ZEN es una manera de ver la vida. Es una forma del Budismo Mahayana que busca la espiritualidad mediante la meditación. La palabra se deriva de la palabra china ch’an, que significa “ver’ o “contemplar”. Tiene sus orígenes en los samuráis chinos del siglo 12. Los creyentes acuden a estos místicos jardines para meditar y encontrarse consigo mismo.
Zen: Templos y Jardines en Kyoto, 2014
Caminos Asiáticos, 2010-2014
Serie en Color
THE SACRED LANDSCAPE
FROM THE REALM OF THE SECULAR TO THE DIVINE
ZEN IS AN APPROACH TO RELIGION. Though in reality, it is not a true religion by definition, since the practitioner of Zen does not worship any god in particular. It is a form of Mahayana Buddhism that seeks spiritual enlightenment through meditation, in which there is no consciousness of the self. It teaches that contemplation of one’s essential nature, to the exclusion of all else, is the only way of achieving pure enlightenment. The word Zen derives from the Chinese word ch’an, which in turn has its origins in the Sanskrit word dhyana that refers to a mind absorbed in meditation. The root of dhya means “to see”, or “contemplate.” It has its origins in the samurais of 12th-century China.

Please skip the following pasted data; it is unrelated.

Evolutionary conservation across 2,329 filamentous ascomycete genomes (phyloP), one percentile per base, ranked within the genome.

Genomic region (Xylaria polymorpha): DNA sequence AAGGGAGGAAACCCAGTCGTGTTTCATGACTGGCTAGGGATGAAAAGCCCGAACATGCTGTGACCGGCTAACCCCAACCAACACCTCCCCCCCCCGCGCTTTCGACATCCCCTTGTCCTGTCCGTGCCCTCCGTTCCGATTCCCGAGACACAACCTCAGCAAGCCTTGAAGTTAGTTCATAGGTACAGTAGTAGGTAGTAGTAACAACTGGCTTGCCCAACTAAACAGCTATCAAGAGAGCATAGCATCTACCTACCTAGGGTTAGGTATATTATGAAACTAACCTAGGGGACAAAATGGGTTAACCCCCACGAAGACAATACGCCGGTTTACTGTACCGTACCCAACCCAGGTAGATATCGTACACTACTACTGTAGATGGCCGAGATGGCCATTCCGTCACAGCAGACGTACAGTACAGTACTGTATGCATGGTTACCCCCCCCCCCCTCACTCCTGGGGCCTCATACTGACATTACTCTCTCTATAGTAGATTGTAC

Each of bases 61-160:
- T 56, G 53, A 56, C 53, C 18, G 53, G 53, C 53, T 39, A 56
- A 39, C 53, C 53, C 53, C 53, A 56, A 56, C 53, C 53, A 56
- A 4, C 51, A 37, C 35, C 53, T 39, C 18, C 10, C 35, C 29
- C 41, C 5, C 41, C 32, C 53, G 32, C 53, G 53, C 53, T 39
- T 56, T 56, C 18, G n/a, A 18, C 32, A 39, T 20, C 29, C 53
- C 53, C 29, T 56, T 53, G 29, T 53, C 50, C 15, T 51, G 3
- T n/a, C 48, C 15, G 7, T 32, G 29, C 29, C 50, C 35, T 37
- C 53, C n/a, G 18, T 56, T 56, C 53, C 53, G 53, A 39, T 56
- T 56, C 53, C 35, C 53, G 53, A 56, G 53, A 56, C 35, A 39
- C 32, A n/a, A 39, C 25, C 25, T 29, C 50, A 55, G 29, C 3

Ensõ is one of the sacred symbols associated with Japanese Zen Buddhism. The Circle of Enlightenment, as it is often called, is hand-drawn in one uninhibited brushstroke to express a moment in time when the mind is set free to let the body create. Its symbolism refers to the beginning and end of all things, the circle of life, and the connectedness of existence. It can symbolize infinity, the “no-thing” -the perfect meditative state of satori, awakening or enlightenment. According to Carl C. Jung (Swiss psychiatrist and psychotherapist), the archetype of the circle, found in the collective unconscious of mankind, can also be interpreted as the symbol of individual psychic development, signifying the roundness of the psyche.
Zen gardens, also known as Japanese rock gardens or “dry landscape” gardens, create a miniaturized, stylized landscape through an arrangement of carefully positioned rocks, moss, and pruned trees. It uses gravel or white sand, which is raked by monks, to represent waves on the surface of a body of water. The rocks themselves epitomize islands in the sea.